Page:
Russian Military Upgrades: Soldiers Get Socks

Since the time of Peter the Great, Russian soldiers have used footwraps or foot bindings instead of socks. This wasn’t an unusual item of soldier clothing as many militaries in the world used them at one time or another. American and British forces in World War I equipped their soldiers with foot bindings.

By the time the twentieth century hit its full stride, socks had gotten easier to make. They are also much quicker to put on than a piece of cloth. Nevertheless, only now are Russian soldiers moving to that revolutionary invention known as the sock.

The Russians have made plans since at least 2008 to get rid of what they call portyanka. By the end of this year, the transition will be complete.

Portyanki (singular – portyanka) are two pieces of cloth used by the soldiers in the Soviet and Russian Army instead of socks. The word sprang up from the Portuguese word which means “a piece of cloth”. The first portyanki appeared together with lapti – the shoes that that were made of the bark of the lime tree. Russian peasants used to wrap portyanki around their feet and then put lapti on. Portyanki started to be worn extensively in the army during the time of Peter the Great, who first saw them during his long stay in Holland. For the Russian Tsar, portyanki was just another item to make the Russian army look more European. Time went by and the Tsars disappeared, but portyanki stayed with the Russian and Soviet soldiers all the way through their glorious history.

People used to scare would-be soldiers with portyanki before being called up to the service. The translation of the phrase used sounds threatening: “When you wrap portyanki around your leg, you’ll come to realize that life if one tough thing”. The word gets even more negative meaning when your friend asks you for a favor and leaves you no choice to refuse: “Ty mne drug ili portyanka?” (“Are you a friend to me, or just a rag?”)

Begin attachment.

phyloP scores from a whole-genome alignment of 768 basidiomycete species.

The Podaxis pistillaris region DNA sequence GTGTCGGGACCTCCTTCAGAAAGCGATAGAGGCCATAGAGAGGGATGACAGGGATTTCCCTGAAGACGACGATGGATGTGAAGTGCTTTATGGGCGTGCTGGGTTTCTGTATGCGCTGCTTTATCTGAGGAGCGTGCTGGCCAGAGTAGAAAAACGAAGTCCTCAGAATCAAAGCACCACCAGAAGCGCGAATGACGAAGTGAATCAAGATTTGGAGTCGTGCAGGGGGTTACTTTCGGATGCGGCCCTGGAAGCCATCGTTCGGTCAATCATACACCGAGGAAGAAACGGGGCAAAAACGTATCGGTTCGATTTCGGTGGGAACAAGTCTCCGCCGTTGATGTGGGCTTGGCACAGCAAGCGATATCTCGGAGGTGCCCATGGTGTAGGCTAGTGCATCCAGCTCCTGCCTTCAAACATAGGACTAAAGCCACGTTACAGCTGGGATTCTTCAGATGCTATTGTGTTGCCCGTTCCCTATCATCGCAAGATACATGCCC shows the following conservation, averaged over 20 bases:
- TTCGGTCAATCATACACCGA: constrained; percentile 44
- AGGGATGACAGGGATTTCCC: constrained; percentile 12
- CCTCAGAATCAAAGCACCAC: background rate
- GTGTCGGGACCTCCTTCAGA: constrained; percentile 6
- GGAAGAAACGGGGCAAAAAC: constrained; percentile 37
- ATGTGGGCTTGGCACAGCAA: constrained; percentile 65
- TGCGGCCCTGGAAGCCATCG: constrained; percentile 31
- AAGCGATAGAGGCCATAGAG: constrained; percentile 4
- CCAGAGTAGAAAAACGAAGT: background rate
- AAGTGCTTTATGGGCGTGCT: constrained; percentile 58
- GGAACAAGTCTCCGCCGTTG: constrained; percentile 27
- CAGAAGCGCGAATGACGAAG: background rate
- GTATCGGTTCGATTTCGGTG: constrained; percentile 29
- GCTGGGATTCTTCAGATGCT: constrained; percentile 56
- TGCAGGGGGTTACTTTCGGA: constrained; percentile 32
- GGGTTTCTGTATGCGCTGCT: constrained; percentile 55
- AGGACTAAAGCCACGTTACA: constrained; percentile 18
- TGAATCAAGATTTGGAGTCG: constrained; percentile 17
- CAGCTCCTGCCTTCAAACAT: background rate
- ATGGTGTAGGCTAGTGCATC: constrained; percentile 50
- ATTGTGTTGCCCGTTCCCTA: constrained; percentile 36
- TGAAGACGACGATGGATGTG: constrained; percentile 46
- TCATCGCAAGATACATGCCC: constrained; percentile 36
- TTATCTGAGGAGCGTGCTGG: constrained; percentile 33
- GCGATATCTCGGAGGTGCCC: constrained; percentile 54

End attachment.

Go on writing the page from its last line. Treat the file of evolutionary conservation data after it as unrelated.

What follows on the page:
Until 2008 – the year when portyanki were abolished by the Defense Ministry of Russian Federation – they were worn with the high and quite heavy everyday tarpaulin boots (“kirzovye sapogi”) – another symbol of the Soviet Armed Forces. It usually took time to get used to this heavy footwear and portyanki underneath. Putting this “gear” on was the first thing rookies had to learn at the start of their military career. The first month the whole process is usually torture – the soldier feels his feet sweating and in pain.

There was a time when sock technology didn’t match foot bindings in protecting a foot from the wear of a heavy boot. Yet even in World War II, the U.S. had switched to socks. That put the Russian a good 70 plus years behind the U.S. and much of the world. Imagine, we once feared world domination by sockless troops.

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